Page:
On Written Constitutions

Yesterday my politics professor made a point about constitutions that I had never heard before. According to him, the first written constitutions were the constitutions of the American colonies, which started a trend in Europe. In Ancient times, politics was viewed as the whole life of a people, aimed a forming their moral character in relation to a concept of the True, the Good, and the Beautiful. Because it was a life, it didn’t have to be (couldn’t be?) written down. But, said my professor, once constitutions started to be written down, they ceased to be concretely concerned with forming a good life and instead became the abstract judges of a good life. Thus, for example, in contemporary American political life it is possible for the Supreme Court to judge school prayer, a matter of spiritual life and moral character formation, to be “unconstitutional.” By writing down the constitution, character formation has been separated from politics and politics has become an abstract and merely material end unto itself.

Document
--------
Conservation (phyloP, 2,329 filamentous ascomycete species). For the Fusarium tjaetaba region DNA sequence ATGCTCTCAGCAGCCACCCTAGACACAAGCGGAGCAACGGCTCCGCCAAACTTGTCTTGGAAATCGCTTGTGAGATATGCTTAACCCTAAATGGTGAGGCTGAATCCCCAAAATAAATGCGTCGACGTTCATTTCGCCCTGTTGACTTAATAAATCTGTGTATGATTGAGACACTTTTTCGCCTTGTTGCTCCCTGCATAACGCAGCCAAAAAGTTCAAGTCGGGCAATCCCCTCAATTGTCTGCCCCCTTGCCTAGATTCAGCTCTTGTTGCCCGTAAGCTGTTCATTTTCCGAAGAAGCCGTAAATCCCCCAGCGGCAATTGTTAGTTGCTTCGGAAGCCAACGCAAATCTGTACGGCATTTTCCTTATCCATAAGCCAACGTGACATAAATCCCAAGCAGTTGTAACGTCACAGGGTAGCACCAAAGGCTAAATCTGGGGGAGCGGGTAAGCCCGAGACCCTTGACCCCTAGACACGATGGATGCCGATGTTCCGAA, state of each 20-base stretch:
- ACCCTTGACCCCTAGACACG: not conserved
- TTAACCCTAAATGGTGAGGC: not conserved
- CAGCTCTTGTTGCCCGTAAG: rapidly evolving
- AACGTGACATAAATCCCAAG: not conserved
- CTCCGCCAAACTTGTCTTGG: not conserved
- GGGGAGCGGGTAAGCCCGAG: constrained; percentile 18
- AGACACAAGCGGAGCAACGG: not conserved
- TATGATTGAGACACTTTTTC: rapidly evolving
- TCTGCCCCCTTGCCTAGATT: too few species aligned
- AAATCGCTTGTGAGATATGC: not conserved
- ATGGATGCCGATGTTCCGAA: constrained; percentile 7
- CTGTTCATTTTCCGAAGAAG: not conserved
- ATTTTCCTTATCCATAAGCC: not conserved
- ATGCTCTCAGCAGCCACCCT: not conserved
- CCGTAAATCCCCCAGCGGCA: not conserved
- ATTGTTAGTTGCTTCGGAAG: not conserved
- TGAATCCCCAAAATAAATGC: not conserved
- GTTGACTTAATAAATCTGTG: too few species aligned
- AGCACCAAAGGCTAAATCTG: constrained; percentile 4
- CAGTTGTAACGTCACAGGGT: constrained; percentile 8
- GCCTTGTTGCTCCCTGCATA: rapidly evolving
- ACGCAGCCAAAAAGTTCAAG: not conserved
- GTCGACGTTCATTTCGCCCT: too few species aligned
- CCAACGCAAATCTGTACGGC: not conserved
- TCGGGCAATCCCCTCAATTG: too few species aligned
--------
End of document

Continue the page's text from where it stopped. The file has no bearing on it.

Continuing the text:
A very intriguing thought, to be sure. I wonder how the point might interact with the usual Protestant understanding of the Scriptures as a kind of “constitution” for the Christian life.

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One Response to On Written Constitutions

  1. Peter Escalante says:

    Tim,

    You’ve put your finger on something important. Political reflection in the tradition of Weber often points out the mechanical, instrumental character of the modern State, making it a sort of fortress with artillery, contended for and serially occupied by parties which have no common ground or sense of common good.

    But although written constitutions in the modern sense are, well, modern, it is not quite as simple a matter as “unwritten” (like the vaunted British Constitution) meaning something like collective character, and “written” meaning a patent system of rules. The medievals knew the idea of the pact as constitutional (consider the Old Law of Bizkaia, Magna Carta, et c), and could appeal to their “constitutions” in defense of their rights as readily as Americans do now (perhaps more readily, in fact) . Van Caenegem’s ” An Historical Introduction to Western Constitutional Law” is an excellent starting point.

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